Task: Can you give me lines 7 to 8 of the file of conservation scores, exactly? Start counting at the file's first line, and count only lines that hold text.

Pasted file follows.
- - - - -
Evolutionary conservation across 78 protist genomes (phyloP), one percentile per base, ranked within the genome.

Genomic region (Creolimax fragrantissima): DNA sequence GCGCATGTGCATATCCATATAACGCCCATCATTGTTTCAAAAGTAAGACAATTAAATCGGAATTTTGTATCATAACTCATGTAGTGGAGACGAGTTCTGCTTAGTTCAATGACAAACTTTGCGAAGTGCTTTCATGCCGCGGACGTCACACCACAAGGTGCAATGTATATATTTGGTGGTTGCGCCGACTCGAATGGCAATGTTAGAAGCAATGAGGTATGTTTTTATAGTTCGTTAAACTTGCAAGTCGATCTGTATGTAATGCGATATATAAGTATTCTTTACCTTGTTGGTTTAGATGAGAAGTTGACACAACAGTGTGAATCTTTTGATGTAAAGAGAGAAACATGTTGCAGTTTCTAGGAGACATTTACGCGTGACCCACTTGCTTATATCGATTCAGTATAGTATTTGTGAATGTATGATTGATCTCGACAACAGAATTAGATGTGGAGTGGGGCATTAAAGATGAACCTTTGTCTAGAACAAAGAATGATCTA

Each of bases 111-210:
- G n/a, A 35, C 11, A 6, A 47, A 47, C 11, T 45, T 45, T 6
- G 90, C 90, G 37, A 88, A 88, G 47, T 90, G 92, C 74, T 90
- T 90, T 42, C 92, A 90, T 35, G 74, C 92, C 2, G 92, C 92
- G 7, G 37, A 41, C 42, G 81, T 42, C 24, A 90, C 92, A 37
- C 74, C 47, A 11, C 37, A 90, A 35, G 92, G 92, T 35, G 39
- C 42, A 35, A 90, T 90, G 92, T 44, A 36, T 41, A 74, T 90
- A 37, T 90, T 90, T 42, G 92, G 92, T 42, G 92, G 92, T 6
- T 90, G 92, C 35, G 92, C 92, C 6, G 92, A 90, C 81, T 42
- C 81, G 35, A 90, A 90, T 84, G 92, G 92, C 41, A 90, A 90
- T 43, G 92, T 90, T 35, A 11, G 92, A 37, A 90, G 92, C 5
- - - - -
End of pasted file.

- G 7, G 37, A 41, C 42, G 81, T 42, C 24, A 90, C 92, A 37
- C 74, C 47, A 11, C 37, A 90, A 35, G 92, G 92, T 35, G 39